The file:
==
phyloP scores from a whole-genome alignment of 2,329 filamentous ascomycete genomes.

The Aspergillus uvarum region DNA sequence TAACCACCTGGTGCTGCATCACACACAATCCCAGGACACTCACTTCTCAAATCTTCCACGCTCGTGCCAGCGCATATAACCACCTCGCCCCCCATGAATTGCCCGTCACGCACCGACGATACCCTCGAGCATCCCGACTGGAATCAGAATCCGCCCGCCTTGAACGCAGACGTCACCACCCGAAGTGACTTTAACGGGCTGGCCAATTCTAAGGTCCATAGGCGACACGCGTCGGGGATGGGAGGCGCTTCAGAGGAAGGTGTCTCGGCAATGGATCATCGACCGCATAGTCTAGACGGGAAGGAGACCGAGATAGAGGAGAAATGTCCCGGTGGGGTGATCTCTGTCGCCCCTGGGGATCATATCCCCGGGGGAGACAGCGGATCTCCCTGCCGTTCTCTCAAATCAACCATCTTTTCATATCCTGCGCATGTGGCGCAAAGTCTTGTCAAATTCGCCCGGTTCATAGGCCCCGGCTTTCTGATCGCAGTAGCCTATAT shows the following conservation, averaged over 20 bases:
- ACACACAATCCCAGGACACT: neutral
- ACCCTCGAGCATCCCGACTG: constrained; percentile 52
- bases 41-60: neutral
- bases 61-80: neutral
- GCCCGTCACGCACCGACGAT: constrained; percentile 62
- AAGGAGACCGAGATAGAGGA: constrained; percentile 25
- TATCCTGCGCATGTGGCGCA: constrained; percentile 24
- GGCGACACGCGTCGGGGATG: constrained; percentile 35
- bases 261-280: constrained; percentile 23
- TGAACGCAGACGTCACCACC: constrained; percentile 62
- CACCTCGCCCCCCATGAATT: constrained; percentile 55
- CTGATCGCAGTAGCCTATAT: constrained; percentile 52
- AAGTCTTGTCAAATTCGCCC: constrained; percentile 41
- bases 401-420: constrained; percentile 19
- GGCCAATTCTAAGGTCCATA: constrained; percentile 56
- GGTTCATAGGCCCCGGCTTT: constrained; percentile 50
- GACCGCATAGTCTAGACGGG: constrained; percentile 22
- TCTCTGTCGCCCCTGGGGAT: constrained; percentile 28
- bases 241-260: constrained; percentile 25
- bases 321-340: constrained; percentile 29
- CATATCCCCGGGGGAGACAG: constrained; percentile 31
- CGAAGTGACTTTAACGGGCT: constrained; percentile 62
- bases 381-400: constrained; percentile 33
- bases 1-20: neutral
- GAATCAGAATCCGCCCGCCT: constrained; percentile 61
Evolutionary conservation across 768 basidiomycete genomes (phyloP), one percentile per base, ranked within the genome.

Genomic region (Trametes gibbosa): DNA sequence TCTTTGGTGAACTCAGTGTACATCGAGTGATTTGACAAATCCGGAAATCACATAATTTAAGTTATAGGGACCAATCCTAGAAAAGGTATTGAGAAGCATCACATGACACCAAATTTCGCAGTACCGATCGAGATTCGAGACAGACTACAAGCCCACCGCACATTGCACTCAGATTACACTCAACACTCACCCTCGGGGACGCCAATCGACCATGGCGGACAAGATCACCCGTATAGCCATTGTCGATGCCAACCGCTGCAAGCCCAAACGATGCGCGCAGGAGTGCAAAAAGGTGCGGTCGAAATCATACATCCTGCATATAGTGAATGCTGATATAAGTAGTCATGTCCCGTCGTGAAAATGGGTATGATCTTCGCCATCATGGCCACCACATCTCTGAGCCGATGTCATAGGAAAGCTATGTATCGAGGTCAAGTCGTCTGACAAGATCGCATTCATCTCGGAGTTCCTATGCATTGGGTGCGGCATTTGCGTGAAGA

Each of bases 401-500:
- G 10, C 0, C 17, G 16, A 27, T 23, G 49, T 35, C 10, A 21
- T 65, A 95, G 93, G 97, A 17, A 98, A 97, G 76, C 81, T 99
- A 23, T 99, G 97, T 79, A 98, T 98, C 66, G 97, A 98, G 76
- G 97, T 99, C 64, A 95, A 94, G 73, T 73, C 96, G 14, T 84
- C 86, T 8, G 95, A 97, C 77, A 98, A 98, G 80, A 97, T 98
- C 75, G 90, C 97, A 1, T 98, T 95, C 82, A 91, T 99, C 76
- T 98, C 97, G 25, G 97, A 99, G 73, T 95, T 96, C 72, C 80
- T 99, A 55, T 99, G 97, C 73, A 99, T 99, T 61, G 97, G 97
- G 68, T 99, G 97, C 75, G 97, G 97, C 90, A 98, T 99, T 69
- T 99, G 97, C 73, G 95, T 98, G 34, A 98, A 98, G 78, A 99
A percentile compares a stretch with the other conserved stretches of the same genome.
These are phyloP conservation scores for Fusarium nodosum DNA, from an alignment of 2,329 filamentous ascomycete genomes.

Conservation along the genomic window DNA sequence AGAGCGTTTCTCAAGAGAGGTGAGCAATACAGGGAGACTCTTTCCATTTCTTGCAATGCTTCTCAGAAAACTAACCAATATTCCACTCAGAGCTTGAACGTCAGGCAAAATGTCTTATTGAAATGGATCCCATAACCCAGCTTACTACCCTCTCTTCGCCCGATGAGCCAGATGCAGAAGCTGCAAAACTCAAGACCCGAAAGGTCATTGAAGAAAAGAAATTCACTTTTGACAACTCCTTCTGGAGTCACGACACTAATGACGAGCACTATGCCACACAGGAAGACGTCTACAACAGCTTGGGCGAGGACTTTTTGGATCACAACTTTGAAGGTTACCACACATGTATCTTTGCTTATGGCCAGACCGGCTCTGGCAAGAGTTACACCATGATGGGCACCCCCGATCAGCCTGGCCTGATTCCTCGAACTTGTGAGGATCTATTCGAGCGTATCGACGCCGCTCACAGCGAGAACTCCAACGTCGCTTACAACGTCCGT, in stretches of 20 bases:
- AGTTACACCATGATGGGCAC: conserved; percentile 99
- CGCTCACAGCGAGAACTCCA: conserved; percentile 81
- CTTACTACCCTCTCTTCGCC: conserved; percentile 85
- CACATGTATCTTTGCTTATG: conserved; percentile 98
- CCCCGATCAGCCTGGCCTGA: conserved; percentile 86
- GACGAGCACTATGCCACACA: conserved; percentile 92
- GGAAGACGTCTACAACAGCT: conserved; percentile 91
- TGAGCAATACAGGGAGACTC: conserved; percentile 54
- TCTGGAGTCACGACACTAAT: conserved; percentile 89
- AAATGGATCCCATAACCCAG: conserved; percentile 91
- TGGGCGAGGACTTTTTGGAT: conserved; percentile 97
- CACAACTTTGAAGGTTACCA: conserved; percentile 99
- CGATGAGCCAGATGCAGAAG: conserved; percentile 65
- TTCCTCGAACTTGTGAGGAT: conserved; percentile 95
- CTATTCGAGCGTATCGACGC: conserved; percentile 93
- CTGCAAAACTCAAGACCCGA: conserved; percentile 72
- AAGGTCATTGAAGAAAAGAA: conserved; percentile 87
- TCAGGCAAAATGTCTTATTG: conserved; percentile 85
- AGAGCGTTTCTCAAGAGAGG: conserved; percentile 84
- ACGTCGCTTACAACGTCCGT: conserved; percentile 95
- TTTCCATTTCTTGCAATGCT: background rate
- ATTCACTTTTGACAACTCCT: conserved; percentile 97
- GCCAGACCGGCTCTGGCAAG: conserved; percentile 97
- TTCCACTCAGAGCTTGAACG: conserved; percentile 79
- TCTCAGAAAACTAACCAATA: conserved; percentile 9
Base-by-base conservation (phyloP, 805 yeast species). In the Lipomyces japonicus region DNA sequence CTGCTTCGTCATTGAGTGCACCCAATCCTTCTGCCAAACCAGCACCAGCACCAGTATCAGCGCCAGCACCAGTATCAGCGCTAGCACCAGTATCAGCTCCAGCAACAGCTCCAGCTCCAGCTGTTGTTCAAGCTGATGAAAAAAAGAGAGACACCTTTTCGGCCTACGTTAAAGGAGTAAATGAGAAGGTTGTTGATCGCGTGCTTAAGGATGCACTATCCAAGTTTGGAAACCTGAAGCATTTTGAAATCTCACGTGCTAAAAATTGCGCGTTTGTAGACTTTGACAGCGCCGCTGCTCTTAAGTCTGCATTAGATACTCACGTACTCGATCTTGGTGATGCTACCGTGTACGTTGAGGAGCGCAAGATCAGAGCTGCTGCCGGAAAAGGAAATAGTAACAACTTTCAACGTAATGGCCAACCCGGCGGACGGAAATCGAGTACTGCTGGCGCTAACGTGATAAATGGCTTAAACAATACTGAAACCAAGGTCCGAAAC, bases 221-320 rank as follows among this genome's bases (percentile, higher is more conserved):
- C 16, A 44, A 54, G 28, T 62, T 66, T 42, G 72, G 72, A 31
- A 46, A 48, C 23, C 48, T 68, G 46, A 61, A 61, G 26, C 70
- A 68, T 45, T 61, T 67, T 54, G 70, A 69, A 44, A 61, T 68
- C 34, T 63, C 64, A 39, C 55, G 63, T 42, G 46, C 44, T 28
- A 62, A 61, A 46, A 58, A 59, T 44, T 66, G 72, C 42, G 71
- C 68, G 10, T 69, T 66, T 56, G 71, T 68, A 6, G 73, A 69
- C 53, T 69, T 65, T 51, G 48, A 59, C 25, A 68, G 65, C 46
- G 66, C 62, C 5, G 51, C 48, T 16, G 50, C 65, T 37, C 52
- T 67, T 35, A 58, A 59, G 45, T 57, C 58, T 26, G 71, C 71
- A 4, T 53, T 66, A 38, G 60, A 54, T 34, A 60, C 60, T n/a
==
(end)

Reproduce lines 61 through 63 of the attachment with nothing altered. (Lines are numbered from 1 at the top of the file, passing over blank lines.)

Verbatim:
- TCAGGCAAAATGTCTTATTG: conserved; percentile 85
- AGAGCGTTTCTCAAGAGAGG: conserved; percentile 84
- ACGTCGCTTACAACGTCCGT: conserved; percentile 95